Sen. Joe Manchin III (D-W.Va.) departs the Senate chamber Feb. 3 ahead of a vote. (J. Scott Applewhite/Associated Press)

Thursday’s news cycle, which put Attorney General Jeff Sessions through the wringer, could have also been tough for Sen. Joe Manchin III (D-W.Va.).

Generally seen to be the most at-risk of the Democrats up for reelection next year, Manchin has voted for most of President Trump’s Cabinet nominees — and he was the one Democrat who voted to confirm Sessions. And early in the morning, progressive protesters rallied at the office of Senate Minority Leader Charles E. Schumer (D-N.Y.) to demand that Manchin be removed from his post-election leadership role in the party.

But on an extraordinarily busy day, Manchin seemed to skate by. The quick sequence of events demonstrates how he did so. The progressive protest didn’t attract much media attention, and Manchin’s effort to establish relationships with Breitbart reporters — a focus of the protest — gave him favorable coverage on the right.

Act I. At 9 a.m. Thursday, representatives of progressive groups converge in the atrium of the Hart Senate Office Building. Once they’re all through the metal detector, they put together boxes for the 225,000-odd signatures they’ve gathered from activists who want Manchin booted from Senate Democratic leadership. They include leaders of CREDO,, 350 Action and Democracy for America. They walk up the stairs, enter Schumer’s office and begin singing the protest song “We’re Gonna Rise Up” to Schumer staffers.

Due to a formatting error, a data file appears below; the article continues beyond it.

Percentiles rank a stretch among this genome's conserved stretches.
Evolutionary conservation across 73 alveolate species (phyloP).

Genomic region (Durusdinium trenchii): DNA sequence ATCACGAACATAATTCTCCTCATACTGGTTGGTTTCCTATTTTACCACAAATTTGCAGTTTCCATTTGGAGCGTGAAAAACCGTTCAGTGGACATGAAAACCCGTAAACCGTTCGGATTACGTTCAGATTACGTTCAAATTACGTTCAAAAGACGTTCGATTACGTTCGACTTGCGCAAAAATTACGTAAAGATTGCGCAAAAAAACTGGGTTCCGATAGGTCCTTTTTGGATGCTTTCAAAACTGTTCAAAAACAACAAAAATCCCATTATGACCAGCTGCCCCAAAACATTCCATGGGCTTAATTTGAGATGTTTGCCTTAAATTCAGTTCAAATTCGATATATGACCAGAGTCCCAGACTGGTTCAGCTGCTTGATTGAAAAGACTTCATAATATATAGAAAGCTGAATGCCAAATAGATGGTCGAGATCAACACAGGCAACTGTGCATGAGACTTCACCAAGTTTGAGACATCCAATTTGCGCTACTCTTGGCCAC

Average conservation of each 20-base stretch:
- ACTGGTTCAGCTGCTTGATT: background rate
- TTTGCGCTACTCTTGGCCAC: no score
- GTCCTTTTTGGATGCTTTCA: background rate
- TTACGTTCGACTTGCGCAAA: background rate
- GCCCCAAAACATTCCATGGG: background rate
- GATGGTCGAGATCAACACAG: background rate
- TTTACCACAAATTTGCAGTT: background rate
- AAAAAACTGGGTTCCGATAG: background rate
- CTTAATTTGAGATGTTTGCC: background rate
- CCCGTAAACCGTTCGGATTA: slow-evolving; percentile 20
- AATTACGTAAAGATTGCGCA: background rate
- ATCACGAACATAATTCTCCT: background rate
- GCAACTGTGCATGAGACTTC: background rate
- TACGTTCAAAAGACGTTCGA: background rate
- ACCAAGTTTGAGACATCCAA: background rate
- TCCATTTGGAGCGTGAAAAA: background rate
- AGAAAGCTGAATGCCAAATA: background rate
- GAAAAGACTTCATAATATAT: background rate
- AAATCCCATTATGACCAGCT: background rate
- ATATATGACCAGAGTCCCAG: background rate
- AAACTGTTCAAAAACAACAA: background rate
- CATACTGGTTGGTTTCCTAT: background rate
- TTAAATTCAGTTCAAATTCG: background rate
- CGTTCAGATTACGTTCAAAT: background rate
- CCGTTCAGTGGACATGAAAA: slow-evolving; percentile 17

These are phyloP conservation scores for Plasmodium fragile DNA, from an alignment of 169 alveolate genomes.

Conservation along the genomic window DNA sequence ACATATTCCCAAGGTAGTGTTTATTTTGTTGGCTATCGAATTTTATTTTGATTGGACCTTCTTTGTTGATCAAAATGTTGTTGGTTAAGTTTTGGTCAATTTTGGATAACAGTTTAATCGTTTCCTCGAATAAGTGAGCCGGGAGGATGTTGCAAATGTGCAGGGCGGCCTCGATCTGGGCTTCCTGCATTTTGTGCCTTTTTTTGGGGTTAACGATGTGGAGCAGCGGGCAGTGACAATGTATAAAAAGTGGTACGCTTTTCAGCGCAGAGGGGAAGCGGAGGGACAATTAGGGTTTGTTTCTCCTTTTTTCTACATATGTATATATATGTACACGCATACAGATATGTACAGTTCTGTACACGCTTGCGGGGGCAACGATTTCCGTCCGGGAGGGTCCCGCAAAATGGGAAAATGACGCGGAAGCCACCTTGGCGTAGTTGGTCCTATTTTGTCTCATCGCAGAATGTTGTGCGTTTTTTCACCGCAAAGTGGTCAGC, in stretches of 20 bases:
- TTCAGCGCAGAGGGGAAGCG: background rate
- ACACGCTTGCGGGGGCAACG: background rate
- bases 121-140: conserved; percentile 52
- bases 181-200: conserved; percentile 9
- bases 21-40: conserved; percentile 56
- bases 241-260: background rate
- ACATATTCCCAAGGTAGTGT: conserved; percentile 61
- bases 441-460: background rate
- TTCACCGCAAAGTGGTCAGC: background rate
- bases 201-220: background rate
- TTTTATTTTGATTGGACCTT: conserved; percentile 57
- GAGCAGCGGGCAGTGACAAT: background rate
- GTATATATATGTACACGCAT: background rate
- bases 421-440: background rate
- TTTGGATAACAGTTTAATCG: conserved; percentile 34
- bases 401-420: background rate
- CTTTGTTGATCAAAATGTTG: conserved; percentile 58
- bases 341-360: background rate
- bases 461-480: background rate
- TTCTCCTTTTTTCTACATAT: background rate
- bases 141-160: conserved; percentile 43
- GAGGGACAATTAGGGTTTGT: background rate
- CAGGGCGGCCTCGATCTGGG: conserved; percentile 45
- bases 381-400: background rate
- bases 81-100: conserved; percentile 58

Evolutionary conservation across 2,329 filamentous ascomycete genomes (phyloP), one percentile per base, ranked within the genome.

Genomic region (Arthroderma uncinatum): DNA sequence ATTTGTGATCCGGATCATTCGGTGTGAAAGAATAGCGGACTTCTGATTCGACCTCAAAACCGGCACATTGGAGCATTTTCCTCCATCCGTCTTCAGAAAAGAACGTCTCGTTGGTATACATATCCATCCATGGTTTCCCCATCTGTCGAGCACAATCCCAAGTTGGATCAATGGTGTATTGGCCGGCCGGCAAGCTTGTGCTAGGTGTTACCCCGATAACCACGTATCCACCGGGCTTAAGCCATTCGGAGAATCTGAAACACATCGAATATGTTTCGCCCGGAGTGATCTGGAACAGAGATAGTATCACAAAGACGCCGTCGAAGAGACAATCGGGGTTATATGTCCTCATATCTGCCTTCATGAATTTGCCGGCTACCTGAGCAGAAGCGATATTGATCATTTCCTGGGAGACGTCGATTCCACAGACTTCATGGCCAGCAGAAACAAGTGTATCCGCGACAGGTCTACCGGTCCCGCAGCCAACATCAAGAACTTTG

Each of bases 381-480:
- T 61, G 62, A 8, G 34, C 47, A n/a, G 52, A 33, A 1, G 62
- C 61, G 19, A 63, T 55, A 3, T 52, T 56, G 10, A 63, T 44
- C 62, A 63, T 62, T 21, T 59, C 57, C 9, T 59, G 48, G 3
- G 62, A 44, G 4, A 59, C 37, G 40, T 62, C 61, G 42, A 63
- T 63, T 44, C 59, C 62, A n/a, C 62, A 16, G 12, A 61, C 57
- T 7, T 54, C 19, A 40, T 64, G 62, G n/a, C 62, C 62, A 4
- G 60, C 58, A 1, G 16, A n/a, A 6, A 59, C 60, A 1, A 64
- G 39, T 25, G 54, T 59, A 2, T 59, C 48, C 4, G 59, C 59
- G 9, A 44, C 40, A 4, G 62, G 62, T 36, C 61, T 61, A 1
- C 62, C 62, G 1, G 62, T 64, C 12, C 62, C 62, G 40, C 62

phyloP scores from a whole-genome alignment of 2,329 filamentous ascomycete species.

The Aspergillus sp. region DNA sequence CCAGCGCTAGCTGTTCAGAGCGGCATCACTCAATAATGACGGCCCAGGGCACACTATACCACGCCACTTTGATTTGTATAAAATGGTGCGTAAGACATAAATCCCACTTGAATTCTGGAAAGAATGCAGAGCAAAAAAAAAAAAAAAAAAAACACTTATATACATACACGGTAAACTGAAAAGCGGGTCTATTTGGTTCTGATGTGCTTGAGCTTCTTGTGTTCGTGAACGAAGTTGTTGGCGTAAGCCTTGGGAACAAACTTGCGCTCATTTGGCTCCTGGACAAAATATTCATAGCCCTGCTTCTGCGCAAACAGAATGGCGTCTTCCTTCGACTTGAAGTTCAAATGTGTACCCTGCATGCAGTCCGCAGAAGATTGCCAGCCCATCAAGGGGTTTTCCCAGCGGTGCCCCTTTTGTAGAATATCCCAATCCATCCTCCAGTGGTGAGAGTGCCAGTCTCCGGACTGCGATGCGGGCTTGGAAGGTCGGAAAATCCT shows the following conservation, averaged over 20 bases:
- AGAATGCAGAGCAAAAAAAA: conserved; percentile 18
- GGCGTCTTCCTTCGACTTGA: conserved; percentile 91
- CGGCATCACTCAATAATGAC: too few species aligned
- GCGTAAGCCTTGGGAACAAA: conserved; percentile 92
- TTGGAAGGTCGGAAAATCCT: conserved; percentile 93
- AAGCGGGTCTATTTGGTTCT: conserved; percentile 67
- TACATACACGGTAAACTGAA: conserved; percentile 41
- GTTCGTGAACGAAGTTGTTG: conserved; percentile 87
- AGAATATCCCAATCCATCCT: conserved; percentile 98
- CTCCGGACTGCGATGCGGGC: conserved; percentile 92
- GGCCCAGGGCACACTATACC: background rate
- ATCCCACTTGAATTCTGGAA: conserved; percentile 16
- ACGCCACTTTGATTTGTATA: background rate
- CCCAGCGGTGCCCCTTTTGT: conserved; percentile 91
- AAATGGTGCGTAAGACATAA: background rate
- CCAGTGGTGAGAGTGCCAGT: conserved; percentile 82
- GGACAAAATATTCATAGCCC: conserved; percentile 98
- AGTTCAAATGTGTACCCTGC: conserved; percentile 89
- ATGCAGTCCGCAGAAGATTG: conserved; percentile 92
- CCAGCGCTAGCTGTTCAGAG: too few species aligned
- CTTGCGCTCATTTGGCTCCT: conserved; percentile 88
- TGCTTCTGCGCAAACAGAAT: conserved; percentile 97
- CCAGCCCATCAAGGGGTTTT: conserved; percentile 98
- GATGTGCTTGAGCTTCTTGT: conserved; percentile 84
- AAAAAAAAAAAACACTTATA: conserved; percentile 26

“Not only did Senator Manchin vote for the president’s unqualified nominees,” says WeWillReplaceYou co-founder Yong Jung Cho, “but he joined Republicans in voting against necessary environmental protections for vulnerable West Virginians.”

Act II. As he heads into the Senate for the day’s first votes, Manchin tells Daily Beast reporter Tim Mak that Sessions should resign if the story is true.

“I voted for him because I did trust him, absolutely,” Manchin says. “And I’ve said, point blank, when it came out about the Mike Flynn investigation, I called Jeff and said, ‘Jeff, you should recuse yourself — get the heck out of the way!’ And he said he would take the matter into consideration. And I said, ‘you better do more than take it under consideration — you should do it.’ ”

Act III. Breitbart runs an exclusive story with a very different read on Manchin’s reaction: that he was calling the dogpile on Sessions “premature.”

“I told Jeff, first of all you should recuse yourself because of the investigation into Mike Flynn and basically, it’s pretty clear that if you all have a relationship, you all worked on the campaign, just put some distance, OK?” he tells Breitbart’s Neil McCabe.

“You have to go where the facts go, if the facts go and Jeff intentionally misled — and that’s proven — or he intentionally lied? He’d have to resign,” Manchin said.

By noon, few people were aware of the protest; readers of mainstream news sites thought that Manchin had become a Sessions critic; and readers of Breitbart believed that he had refused to join the anti-Sessions mob. Meanwhile, Manchin cast votes to confirm Ben Carson to run the Department of Housing and Urban Development and Rick Perry to run the Department of Energy.